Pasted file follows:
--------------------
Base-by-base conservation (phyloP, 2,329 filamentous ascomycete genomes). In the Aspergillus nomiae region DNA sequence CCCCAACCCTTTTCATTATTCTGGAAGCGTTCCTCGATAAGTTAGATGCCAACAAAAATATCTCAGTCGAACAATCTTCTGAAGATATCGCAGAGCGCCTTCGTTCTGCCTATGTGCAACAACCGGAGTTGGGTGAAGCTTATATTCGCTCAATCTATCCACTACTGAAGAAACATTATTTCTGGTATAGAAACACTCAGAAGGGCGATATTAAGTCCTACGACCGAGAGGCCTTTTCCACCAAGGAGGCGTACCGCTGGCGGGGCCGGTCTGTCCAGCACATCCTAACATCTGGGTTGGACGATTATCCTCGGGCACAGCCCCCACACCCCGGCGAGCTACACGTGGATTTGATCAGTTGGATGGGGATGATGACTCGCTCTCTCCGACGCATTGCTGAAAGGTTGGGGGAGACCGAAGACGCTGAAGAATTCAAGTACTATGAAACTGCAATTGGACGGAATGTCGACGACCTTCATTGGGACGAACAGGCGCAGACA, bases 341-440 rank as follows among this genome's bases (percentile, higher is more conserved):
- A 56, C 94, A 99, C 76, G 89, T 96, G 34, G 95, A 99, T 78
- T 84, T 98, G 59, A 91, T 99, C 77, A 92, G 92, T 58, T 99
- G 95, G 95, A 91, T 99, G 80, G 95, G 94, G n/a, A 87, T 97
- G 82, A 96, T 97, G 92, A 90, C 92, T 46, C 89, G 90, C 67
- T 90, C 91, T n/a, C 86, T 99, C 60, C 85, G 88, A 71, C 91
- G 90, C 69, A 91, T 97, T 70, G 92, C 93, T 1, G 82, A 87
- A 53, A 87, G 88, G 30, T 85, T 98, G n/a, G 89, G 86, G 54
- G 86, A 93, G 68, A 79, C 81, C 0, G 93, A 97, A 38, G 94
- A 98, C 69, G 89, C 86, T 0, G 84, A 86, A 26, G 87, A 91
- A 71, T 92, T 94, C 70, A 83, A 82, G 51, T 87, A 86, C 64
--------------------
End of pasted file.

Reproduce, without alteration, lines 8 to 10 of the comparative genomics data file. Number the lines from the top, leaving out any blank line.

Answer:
- A 53, A 87, G 88, G 30, T 85, T 98, G n/a, G 89, G 86, G 54
- G 86, A 93, G 68, A 79, C 81, C 0, G 93, A 97, A 38, G 94
- A 98, C 69, G 89, C 86, T 0, G 84, A 86, A 26, G 87, A 91